Woman Jumps Off Cliff Everyday to Deliver Food to Co-workers

June 25, 2019 Updated: September 7, 2019

When asked about food delivery, one may think of a car, perhaps a bike or motorcycle, or even on foot in some cases. But one woman has resorted to a strong rope and jumping off a cliff, in what she describes as the fastest possible method for her situation.

Wan Tiandi is the logistics director for a mountainous scenic park in the city of Chongqing, in the Chinese province of Sichuan, according to a June 21 report by online news outlet Cover News. Her job is to make sure all of her co-workers get their meals.

She now uses a strong rope and harness to send meals to co-workers who are 980 feet (300 meters) below the edge of a mountain.

“The scenic area is pretty big, if we drive a car it’ll take about two hours,” Wan told Cover News. “This way it takes less than two minutes to send the food.”

Wan works at the Wansheng Ordovician park, a mountainous park with fickle weather patterns.

Wansheng park
A couple walks on a glass-bottomed skywalk, certified as the world’s longest, at the Ordovician park in Wansheng. (Fred Dufour/AFP/Getty Images)

Wan explained that jumping off the mountain to deliver food was just part of her job. “Since it’s noon, all my co-workers are down below, and I want to give them their food,” Wan said to Cover News.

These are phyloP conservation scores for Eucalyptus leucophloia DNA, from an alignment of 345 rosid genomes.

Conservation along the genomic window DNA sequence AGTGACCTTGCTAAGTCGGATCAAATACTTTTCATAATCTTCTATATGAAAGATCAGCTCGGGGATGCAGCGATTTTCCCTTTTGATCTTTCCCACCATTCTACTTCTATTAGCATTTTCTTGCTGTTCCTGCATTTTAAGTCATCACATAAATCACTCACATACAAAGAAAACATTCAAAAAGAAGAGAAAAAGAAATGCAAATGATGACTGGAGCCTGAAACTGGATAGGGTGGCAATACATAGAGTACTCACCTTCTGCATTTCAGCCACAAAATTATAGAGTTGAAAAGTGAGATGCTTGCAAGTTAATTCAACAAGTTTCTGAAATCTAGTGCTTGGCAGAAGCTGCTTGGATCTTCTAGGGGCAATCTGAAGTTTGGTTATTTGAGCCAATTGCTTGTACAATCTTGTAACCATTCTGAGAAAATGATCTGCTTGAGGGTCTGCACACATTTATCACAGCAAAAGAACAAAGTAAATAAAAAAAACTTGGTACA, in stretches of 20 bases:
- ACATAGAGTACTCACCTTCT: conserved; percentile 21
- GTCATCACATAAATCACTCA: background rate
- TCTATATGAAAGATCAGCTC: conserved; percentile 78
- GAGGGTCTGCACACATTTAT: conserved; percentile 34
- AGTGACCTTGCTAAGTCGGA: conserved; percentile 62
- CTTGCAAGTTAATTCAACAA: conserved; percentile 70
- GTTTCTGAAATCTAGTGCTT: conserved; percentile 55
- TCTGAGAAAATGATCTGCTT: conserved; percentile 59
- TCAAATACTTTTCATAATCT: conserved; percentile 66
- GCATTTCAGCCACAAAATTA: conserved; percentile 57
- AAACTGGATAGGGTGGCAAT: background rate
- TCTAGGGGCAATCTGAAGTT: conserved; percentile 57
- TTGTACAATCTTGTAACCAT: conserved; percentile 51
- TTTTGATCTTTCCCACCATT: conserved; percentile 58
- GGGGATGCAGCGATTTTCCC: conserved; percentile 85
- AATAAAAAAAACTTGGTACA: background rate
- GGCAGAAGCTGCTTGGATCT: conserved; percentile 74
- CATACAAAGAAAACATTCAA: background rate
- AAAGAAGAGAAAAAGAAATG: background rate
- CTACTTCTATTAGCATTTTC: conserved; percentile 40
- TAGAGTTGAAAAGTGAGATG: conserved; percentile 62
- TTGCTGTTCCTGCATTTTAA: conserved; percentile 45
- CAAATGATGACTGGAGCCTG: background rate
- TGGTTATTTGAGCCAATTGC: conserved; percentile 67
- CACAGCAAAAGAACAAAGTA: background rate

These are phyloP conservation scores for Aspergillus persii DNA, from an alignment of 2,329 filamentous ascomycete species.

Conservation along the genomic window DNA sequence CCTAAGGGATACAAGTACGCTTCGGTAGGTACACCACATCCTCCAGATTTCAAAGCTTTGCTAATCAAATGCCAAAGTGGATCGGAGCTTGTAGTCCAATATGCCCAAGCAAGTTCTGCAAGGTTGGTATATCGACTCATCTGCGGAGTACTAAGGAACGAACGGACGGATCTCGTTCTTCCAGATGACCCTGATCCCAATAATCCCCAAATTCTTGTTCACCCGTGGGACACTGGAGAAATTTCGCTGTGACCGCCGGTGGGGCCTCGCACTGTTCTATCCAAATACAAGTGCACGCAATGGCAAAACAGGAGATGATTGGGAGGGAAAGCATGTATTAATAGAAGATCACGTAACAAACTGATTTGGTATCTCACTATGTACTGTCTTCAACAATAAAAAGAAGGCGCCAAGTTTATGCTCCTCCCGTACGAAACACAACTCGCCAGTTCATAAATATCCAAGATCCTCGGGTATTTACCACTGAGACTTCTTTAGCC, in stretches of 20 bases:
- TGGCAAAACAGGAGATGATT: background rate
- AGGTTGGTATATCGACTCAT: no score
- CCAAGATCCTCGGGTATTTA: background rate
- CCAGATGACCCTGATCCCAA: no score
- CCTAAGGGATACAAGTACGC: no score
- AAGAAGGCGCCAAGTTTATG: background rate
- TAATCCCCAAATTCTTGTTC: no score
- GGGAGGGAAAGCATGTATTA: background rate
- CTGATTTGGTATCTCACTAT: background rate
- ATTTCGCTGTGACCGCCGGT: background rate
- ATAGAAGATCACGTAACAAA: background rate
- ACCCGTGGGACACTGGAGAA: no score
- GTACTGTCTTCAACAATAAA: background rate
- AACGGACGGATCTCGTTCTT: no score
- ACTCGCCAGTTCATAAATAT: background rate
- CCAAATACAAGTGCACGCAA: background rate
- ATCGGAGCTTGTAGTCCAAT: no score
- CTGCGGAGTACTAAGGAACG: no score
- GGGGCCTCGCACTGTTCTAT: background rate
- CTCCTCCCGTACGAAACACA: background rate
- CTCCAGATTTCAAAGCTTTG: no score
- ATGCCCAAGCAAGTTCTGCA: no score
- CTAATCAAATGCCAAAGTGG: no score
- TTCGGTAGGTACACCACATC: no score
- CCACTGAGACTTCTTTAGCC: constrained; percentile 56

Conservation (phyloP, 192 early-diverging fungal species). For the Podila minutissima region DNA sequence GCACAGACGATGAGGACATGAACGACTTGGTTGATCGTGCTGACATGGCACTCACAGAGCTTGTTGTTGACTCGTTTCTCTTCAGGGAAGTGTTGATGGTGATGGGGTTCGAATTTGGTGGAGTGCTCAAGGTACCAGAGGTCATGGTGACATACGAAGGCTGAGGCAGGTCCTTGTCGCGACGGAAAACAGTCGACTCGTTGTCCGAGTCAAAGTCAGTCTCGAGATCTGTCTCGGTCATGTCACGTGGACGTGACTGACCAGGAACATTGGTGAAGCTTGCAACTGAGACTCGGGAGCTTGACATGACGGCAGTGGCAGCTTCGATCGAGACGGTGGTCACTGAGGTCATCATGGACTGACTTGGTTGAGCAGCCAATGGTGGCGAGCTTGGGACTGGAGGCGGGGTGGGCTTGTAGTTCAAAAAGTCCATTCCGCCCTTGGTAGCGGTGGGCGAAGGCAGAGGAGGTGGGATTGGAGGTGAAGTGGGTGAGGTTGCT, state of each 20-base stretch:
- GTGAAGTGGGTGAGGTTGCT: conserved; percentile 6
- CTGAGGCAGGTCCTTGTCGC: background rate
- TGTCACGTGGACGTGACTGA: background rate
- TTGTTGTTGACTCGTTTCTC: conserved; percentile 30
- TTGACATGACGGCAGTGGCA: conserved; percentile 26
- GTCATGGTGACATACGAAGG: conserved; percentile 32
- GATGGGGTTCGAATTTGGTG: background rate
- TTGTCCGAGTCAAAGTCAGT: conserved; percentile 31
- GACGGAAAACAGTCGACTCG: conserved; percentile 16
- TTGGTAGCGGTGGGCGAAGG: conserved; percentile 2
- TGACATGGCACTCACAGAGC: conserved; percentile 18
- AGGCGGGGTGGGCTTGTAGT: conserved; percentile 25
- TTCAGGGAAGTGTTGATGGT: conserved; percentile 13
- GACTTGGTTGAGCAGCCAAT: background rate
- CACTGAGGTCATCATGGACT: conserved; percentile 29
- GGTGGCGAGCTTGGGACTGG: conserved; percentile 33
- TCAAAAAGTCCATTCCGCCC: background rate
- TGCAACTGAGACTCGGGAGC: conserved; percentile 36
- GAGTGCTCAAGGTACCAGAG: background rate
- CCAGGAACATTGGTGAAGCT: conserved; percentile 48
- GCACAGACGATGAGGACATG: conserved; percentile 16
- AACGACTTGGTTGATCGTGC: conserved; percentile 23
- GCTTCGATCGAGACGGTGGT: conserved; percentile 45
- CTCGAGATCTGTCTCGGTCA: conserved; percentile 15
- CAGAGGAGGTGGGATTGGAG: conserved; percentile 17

“When someone drives the car down, the food will get cold. So we talked about it, and decided this way is faster.”

A group of onlookers watched as Wan stood on the platform, surrounded by a haze of gray clouds, as everyone counted down “three, two, one, jump!”

In the video, Wan immediately braces the food to her body, and flies down the drop, almost disappearing into the clouds below. Once she stops swinging, she’s lowered to the road below.

“Mm, it’s still hot,” one of Wan’s co-workers said to Cover News as he unpacked the box sealed with a plastic film. “When she sends food, it’s really fast, on time, and reliable.”

After she made the jump, she was asked if she’d ever made a mess of the meal boxes. “I don’t mess them up, since I do this specially,” Wan told Cover News. “We’ve tried all the other ways.”

When Cover News asked Wan if the job scares her, she responded with a smile and said, “It doesn’t.”